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Buffalo Public Schools fail again to satisfy feds on civil rights plan

When a federal civil rights office rejected the Buffalo Public Schools’ original plan to resolve allegations of discriminatory admissions practices at its better schools, it identified about a dozen deficiencies and demanded more information.

But the district’s response to those original issues has generated more questions than answers.

The U.S. Education Department’s Office of Civil Rights now wants answers to 53 specific questions, each one asking the district to justify various pieces of its plan – and why it rejected the recommendations of an outside consultant. Those questions include why the plan does not call for a second City Honors School and for the elimination of neighborhood preference at Olmsted 64, both among the district’s best schools. And the answers are due by Friday.

“They literally have 53 questions,” said Samuel L. Radford III, president of the District Parent Coordinating Council, which filed the original complaint. “Are you serious? You’re telling me that their answers caused more questions. They’re basically putting together a response that anyone can see on the surface is totally inadequate.”

The response is the latest in what has become a tense and problem-plagued process that essentially pits the Buffalo Public Schools against the nation’s highest education office, which will soon be taken over by John B. King, who was often at odds with district leaders when he was New York State education commissioner.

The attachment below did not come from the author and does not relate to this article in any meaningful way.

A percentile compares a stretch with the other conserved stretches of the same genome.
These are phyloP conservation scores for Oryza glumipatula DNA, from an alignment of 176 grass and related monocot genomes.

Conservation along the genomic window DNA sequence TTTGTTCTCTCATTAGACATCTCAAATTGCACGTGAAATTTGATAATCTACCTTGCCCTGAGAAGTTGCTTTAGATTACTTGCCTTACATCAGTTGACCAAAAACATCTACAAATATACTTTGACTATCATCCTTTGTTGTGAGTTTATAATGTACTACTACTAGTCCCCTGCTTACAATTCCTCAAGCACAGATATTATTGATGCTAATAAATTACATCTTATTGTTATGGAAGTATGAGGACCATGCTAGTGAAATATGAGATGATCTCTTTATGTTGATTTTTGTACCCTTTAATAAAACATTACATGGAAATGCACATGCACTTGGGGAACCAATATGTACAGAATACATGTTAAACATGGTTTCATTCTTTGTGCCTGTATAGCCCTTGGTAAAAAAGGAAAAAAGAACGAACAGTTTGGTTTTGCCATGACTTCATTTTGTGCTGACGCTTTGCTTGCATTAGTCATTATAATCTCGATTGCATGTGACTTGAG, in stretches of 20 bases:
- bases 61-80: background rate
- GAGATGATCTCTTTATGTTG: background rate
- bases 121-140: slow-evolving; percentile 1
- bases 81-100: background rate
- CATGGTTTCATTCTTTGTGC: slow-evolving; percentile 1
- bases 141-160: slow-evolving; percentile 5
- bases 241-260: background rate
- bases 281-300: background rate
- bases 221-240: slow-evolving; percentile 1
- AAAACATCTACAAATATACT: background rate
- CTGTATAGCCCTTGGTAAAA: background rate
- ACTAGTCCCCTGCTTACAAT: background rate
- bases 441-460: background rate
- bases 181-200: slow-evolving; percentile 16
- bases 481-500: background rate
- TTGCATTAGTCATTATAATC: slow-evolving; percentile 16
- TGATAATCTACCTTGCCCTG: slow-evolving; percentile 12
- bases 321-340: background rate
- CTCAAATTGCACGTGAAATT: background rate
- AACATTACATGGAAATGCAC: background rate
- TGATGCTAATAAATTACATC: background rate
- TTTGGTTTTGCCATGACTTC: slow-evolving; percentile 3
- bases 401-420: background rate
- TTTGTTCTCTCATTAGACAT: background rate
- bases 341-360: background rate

At stake are millions of dollars the district receives to help level the playing field for low-income children, and some School Board members say it is crucial to rise above politics and focus on coming up with a more equitable system.

“The politics of the district have interfered with this getting answered in an appropriate way,” said Board Member Sharon Belton-Cottman. “OCR is not going away. They’re watching everything we do, and they’re not going to have any problems doing what they need to do. You do not want to play with OCR because once they start on you, they don’t back off.”

Many of the questions ask the district to justify why its plan does not significantly change its admissions criteria, including the use of standardized tests as a determining factor. The district’s plan also includes provisions to seek additional community input before making serious changes.

In this latest response, dated Oct. 15, the federal office also reminds the district it is required to supply information in a timely matter, or face financial sanctions.

“OCR may initiate administrative enforcement or judicial proceedings to enforce the specific terms and obligations of the agreement, which could result in the suspension of federal financial assistance from the Department,” the office writes in a letter.

Superintendent Kriner Cash informed board members that he wants to submit a response before the deadline this Friday.

The civil rights issue started early last year when the parent council filed the complaint alleging discrimination in the admissions process for criterion schools, including City Honors and Olmsted. The district agreed as part of a settlement to hire an outside consultant to offer recommendations on the matter. The board contracted with Gary Orfield of the Civil Rights Project at UCLA, a well-regarded national civil rights expert.